et al. 2003) and targeted surveys are on the way
    (e.g. the Geneva Group). Is fragmentation more or
    less efficient in binary sytems?

T10 Years
T150 years
Set of runs with different cooling times, orbit
with ecc 0.1, mean sep. 60 AU. In massive
disks (M 0.1Mo) clump formation does not
occur even with Tcool as short as 1/3 Torb
(shown here). Initial orbit close to e.g. t
Boo (Patience et al. 2003)
T250 years
T450 years
For Mdisk0.1 Mo tides generate strong spiral
shocks that suppress clump formation through
heating the disk (see also Nelson (2000). High
temperatures problematic also for survival of
water ice and core accretion
T150 years
T250 years
With companion and Tcool1/3 Torb after 200
In isolation after 200 years with Tcool1/3 Torb
Mayer et al., 2004
Nelson 2000
Intermediate mass disks, Md0.05Mo stable in
isolation, can fragment in binaries, but only for
tcool lt ½ torb. Fragmentation can occur because
spiral shocks are weaker and heat the disk less.
T200 yr
Light disks, Md 0.012 Mo, never fragment.
In both cases disks remain cold enough to
support any type of grain For light
disks Same result for tcool 10 torb
tcool 1/2 torb
T200 yr
150 years
200 years
0.1 Mo disks at a separation 2 times Bigger (120
AU) evolve similarly to isolated systems -gt
fragment for tcool 0.5 torb
Unequal mass disks transient clump formation
in more massive disk, Mdisk 0.1 Mo
Bottom line - if GPs form by disk instability
then anti-correlation between binary separation
and presence of planets - if GPs form by
core-accretion no correlations with binarity
(provided that Jupiters can form in a light disk,
see Rice Armitage 2003).
-Can the disk cool efficiently by
radiation/convection so that GI can actually
proceed towards fragmentation? - What is the
effect of turbulence on overdense regions? --can
turbulence inhibit local collapse of clumps? -
What is the effect of magnetorotational
instability on the angular momentum/surface
density evolution of the disk? --especially what
one should expect as for the combined effect of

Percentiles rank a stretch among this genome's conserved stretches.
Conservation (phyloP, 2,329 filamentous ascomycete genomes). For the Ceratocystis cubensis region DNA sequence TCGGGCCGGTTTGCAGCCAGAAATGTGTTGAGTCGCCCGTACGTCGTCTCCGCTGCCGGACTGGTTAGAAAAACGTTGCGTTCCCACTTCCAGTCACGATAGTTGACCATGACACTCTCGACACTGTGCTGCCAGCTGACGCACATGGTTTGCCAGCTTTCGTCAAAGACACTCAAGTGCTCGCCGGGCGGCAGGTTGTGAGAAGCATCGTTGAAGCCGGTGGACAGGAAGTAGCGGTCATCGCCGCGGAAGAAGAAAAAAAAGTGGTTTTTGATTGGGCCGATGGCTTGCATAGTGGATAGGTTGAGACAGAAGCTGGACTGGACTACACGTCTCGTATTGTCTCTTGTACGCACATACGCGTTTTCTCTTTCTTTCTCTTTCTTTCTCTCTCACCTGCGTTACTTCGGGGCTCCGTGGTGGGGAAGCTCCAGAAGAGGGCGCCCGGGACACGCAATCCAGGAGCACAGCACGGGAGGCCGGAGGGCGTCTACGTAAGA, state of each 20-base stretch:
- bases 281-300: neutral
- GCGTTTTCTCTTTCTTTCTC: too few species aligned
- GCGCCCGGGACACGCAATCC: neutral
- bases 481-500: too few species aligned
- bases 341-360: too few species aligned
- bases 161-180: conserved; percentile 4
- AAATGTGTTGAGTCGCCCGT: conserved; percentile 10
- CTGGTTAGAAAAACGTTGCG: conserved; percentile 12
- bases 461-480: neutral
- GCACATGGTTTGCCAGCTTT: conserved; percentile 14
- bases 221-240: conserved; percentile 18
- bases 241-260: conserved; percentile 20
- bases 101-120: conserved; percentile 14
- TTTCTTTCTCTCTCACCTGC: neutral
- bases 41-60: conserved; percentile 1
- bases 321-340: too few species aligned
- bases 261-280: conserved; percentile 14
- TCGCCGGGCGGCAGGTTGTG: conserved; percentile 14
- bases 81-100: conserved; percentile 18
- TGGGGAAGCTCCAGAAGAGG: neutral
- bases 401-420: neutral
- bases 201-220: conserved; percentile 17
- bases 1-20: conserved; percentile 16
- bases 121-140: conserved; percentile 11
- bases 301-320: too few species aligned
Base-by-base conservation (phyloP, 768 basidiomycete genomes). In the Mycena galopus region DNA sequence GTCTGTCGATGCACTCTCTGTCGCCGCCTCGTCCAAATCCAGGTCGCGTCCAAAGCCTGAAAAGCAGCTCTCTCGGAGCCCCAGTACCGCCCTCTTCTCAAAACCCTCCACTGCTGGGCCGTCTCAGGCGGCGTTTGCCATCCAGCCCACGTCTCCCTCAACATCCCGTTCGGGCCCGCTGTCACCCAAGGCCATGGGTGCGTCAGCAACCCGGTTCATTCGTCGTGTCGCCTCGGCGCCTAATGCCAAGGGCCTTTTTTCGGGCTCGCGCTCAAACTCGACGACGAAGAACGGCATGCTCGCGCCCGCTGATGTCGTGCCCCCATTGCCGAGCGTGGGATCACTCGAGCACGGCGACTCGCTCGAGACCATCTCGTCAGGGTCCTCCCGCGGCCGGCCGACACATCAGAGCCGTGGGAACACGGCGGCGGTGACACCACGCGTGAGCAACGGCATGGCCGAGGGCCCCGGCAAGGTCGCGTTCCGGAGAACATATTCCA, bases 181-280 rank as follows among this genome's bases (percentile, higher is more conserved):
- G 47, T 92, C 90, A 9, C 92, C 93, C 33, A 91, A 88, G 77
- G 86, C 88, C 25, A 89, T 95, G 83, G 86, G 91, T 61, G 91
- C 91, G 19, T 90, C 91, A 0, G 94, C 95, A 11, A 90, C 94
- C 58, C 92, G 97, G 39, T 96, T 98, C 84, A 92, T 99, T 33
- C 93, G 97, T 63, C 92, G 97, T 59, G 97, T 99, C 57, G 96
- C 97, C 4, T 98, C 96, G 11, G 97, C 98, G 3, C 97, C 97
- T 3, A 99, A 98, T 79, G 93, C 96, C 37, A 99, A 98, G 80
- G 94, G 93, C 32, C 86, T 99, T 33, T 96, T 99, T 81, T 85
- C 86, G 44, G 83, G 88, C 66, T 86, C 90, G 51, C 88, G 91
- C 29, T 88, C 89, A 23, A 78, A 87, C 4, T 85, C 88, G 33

GI and MRI? Is GI suppressed, enhanced or both
depending on the situations? -Will protoplanets
really contract down to giant-planet
densities? Simulations limited by gravitational
softening and lack of realistic radiation physics
(just now flux limited diffusion included) -How
does dust planetesimals respond to GI in the
gaseous disk? --can GI help coagulation of
planetesimals into large cores?
How to make realistic ICs? Simulating the
formation of the protoplanetary diskprotostar
system from the 3D collapse of a molecular cloud
core with enough resolution to follow the
gravitational instability in the disk. Use
variable resolution to allow higher resolution in
the central regions (where the disk
assembles) and reduce computational cost
Collapse of a rotating 1 Mo molecular cloud core
0.5 million particles in total but inner 2000 AU
effective resolution of a 2 million particles
model. Use polytropic EOS with variable g to
mimic change of gas opacity with density (Bate
0.05 pc
2000 AU
The inner 100 AU
Phase 1 rapidly rotating bar unstable
protostellar core
T0.02 Myr
T0.022 Myr
Phase II bar fragmentation and merging of
T0.025 Myr
T0.024 Myr
T0.030 Myr
Phase III Formation of a binary system
with protostars and protoplanetary disks
Timesteps prohibitively small in the cores
maybe use sink particles? Need even higher mass
and force resolution to follow Appropriately
disk instability